While reading Young’s article, I recalled a linguistic video I saw on TikTok of all places. The main point made in the video was that a native speaker of a language cannot speak that language incorrectly. It was a basic concept, and I didn’t think much further of it until reading Fish’s quote: “I am not here to take that language from you; I’m here to teach you a second one.” The notion of a standard formal method of writing is, frankly, bogus. There is no correct way to speak the english language; there are so many dialects unique to certain groups of people, whether that be based around region or race, all of which are equally “correct” ways of speaking. Therefore, there is no singular “correct” way to write.
I’d also like to emphasize the point that he made towards the end of the article, specifically how media and technology has allowed for language to be more interconnected than ever. I find myself picking up new phrases that I’ve heard from various places on the internet all the time, and it’s fascinating when I hear someone else use the exact same words I’ve adopted. Especially in online classes, I’ll see a comment from someone who I’ve never met and lives on the opposite side of the country from me, and yet we share the same slang terms. Language is becoming more fluid in motion, making code meshing easier than ever when it comes to informal methods of communication. Yet, formal writing remains somewhat unaffected.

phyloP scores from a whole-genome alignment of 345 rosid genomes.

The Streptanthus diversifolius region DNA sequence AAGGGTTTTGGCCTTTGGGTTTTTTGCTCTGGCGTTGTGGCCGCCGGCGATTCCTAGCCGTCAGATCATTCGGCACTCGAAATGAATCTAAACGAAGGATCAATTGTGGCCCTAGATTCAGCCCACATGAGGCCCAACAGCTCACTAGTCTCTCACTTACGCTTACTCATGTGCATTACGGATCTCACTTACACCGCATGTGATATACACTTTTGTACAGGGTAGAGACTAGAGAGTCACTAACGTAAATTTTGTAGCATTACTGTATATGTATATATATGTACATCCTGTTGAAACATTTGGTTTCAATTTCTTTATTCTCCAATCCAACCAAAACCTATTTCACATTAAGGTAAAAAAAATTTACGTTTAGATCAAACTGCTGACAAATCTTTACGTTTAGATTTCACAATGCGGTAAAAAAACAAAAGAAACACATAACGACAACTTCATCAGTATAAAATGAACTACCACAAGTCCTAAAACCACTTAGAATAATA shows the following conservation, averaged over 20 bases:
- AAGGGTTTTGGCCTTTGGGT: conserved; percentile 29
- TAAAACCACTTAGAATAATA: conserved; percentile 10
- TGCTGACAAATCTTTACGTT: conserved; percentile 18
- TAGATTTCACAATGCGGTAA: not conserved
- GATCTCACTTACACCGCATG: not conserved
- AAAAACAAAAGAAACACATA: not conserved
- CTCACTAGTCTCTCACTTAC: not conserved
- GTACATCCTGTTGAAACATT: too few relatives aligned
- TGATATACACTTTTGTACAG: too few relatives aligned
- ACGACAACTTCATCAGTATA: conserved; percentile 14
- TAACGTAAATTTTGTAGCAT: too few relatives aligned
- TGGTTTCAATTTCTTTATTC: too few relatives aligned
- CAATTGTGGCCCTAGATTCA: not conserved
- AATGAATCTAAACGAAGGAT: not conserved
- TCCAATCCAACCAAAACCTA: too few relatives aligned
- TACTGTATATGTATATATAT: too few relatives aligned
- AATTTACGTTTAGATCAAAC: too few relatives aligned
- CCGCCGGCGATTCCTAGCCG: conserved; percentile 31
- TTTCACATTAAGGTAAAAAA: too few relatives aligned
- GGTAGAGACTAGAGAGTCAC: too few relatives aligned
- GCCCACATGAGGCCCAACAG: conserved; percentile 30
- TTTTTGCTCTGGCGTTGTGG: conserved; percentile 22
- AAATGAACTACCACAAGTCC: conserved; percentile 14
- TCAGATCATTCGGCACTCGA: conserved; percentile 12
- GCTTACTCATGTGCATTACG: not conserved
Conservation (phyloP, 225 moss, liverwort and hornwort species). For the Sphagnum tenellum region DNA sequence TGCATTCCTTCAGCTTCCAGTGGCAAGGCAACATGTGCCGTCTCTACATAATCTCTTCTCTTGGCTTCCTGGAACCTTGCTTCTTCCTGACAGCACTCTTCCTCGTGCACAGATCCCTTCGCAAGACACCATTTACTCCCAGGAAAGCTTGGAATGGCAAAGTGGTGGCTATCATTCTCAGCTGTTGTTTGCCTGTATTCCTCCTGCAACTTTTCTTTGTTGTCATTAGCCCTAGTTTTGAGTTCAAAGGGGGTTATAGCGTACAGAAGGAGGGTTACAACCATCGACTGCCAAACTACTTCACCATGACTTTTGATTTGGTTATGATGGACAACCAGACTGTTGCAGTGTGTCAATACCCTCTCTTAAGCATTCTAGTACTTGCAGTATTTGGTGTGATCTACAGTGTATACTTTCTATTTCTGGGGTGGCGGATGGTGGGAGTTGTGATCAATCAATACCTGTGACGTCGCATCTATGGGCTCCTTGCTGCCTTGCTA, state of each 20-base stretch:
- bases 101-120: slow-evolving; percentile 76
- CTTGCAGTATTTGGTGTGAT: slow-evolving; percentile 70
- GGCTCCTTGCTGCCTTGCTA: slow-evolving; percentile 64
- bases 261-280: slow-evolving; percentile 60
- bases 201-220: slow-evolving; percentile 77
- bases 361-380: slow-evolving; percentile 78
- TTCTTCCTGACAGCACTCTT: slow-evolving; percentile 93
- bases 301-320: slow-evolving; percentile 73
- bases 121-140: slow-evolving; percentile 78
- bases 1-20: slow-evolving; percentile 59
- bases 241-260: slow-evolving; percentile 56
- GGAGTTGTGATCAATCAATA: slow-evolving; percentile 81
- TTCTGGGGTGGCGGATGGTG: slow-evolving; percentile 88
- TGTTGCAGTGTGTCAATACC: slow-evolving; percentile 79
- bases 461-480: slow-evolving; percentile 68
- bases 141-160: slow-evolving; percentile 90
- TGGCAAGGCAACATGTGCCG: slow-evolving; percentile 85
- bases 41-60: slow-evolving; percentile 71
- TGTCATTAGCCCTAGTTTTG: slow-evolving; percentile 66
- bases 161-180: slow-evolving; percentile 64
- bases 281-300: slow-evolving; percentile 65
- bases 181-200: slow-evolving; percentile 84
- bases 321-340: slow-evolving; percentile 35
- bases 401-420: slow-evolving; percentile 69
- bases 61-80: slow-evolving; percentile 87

I remember personally coming into conflict with formal writing in elementary school. Specifically, in one of my first pieces of writing, I ended every single sentence with an exclamation point. Granted, I had just been told what an exclamation point was used for, so I was anxious to use it. My teacher told me that I should use them more sparingly, only when something really deserved emphasis. This was upsetting; in my head, each sentence was packed with energy, and so I wrote them how I imagined them being said. Quickly from there, I learned that the way that we actually speak was entirely different from the way we should write. While trivial, my own beef with the way I’ve been forced to write provoked my interest in the code meshing part of the article. Why do we write the way that we do? Or at least, why should we? Ultimately, when I write papers academically, I always write for the teacher. I typically aim to please with varied sentence structure, no contractions, and absence of words that have been deemed overused and dead. My own displeasure with being unable to use the end punctuation I wanted expands to the broadened inability of any type of vernacular to make an appearance in formal writing. Up until reading this article, I never realized the extent to which I write to please the white standard. And yet, even having identified this, I don’t quite know how to stop!